Spread the word about BCTC Equine


In 2011, Remi Bellocq stepped down as CEO of the National HBPA to become Executive Director of the Bluegrass Community and Technical College (BCTC) Equine Program.

Bellocq was first drawn to the program when he realized that it could help alleviate the growing shortage of manpower in racing. By leading the BCTC program, Bellocq is now helping recruit young people to join the vital workforce in sport.

“We have nothing in our industry that can predict what will happen with immigration reform at the federal level,” he said. “So every year it’s the same challenge and we can’t count on this change. We have to fend for ourselves. We have the mechanism to prepare very good workers – well-trained domestic workers. “

The BCTC program began in 2006 as the North American Racing Academy. But when Bellocq joined the team a few years later, they realized their need to expand his scope from a jockey school to an equine career and a technical training program. Now called BCTC Equine, the course is the first and only such program at an accredited community college in the country.

Today, there are between 35 and 40 students in the program each semester. After two years of taking courses ranging from basic equine care to training theory, physiology and anatomy, students will earn an associate degree. Some students will earn a Veterinary Assistant certificate while others will choose to focus on breeding or racing. Those who take riding lessons will obtain a riding license from the Kentucky Horse Racing Commission before completing their lessons.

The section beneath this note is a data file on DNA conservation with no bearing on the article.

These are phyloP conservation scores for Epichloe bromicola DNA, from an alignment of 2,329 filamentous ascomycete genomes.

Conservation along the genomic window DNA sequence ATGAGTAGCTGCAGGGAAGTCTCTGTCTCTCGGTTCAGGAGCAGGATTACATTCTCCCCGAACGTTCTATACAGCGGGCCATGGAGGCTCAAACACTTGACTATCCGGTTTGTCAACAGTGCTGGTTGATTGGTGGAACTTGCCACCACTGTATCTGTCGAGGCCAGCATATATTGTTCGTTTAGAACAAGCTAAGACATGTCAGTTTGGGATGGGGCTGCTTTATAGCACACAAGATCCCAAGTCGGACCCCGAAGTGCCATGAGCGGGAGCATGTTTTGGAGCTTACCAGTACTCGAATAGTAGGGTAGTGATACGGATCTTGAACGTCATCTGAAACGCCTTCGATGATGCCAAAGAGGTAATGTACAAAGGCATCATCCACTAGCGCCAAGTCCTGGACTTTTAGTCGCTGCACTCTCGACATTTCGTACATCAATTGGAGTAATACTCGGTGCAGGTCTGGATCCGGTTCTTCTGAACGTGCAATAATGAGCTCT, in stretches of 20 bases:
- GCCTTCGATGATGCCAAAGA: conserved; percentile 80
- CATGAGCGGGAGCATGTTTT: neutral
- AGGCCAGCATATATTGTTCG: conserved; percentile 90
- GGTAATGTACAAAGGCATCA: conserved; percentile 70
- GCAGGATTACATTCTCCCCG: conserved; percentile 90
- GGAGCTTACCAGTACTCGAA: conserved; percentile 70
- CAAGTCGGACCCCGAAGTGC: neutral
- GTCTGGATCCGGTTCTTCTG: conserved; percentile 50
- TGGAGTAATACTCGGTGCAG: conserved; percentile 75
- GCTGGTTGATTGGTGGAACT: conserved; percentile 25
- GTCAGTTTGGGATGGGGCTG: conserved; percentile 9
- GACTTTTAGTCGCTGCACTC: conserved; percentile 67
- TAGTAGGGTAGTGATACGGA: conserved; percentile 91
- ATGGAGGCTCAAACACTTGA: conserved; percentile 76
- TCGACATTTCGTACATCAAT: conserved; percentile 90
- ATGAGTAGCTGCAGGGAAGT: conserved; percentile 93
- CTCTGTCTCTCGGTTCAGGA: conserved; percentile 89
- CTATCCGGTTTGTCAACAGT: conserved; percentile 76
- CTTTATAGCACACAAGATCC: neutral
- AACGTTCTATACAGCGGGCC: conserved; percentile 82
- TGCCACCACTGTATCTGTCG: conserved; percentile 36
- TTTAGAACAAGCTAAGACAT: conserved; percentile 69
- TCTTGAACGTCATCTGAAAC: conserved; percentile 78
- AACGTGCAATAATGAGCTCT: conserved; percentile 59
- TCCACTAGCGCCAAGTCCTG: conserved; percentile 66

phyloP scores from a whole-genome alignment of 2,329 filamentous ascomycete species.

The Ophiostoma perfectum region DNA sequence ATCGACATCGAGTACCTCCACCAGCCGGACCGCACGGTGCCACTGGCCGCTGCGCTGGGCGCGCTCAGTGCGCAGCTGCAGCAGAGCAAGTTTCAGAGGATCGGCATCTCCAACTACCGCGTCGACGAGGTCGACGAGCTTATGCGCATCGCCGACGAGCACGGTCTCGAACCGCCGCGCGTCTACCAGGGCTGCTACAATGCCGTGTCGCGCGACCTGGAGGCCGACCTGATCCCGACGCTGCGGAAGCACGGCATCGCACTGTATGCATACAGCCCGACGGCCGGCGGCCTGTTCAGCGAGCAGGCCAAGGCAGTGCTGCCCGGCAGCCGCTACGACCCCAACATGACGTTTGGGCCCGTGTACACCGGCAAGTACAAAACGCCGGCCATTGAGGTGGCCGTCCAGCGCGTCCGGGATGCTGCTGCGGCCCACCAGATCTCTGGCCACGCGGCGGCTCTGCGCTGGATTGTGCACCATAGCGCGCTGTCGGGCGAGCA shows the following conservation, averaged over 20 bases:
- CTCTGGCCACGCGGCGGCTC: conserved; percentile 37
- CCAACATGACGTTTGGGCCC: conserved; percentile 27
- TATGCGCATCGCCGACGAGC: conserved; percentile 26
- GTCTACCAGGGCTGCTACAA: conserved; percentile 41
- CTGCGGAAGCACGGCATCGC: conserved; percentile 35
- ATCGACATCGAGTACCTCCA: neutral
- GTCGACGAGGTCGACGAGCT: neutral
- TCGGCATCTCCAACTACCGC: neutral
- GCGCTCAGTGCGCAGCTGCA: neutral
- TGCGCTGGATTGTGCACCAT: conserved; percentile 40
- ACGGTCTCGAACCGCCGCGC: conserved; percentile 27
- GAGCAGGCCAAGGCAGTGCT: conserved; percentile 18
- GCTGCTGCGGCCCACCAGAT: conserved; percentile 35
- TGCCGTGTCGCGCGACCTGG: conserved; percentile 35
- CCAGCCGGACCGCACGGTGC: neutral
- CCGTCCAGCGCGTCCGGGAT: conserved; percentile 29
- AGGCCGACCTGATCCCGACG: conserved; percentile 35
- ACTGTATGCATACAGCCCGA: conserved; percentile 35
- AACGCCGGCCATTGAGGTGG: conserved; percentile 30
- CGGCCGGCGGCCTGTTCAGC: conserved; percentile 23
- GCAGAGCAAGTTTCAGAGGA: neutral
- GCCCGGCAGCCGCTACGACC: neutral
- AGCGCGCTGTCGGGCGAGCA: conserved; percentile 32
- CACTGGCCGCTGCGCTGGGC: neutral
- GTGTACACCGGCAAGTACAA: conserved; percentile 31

Incoming students begin in a semester-long racehorse care lab, where they look after the daily welfare of the program’s 12 retired racehorses located at the Thoroughbred Center outside of Lexington.

“The students bring them back from the enclosures, check the vital signs and feed,” Bellocq explained. “They do everything that anybody in any barn is going to do, but we monitor and evaluate them. We check the list to make sure that not only do they clean the stall, but that they can do it within a certain amount of time. We make sure they can work efficiently and do whatever is needed if you are going to work for a top trainer. We teach according to current standards. “

To pass the riding course, students must first pass an advanced fitness test. Successful students attend daily training sessions led by Program Coordinator and Assistant Professor Dixie Kendall and Instructor Amy Heitzman. Before completing the course, students spend a few weeks working for a trainer based outside the training center before graduation.

“There’s a lot of attrition because we’re tough,” Bellocq noted. “We have pretty rigorous academic requirements and we will test them if they are late. But the result is that we have a good number of graduates who are working and who have progressed. We’ve put students in pretty high-end racing operations, including Mike Maker, Christophe Clemente, Michael Matz, and Todd Pletcher. “

The majority of students who currently take the exercise riding portion of the course, Bellocq said, are women. He underscored the criticality of industry acceptance of a changing workforce.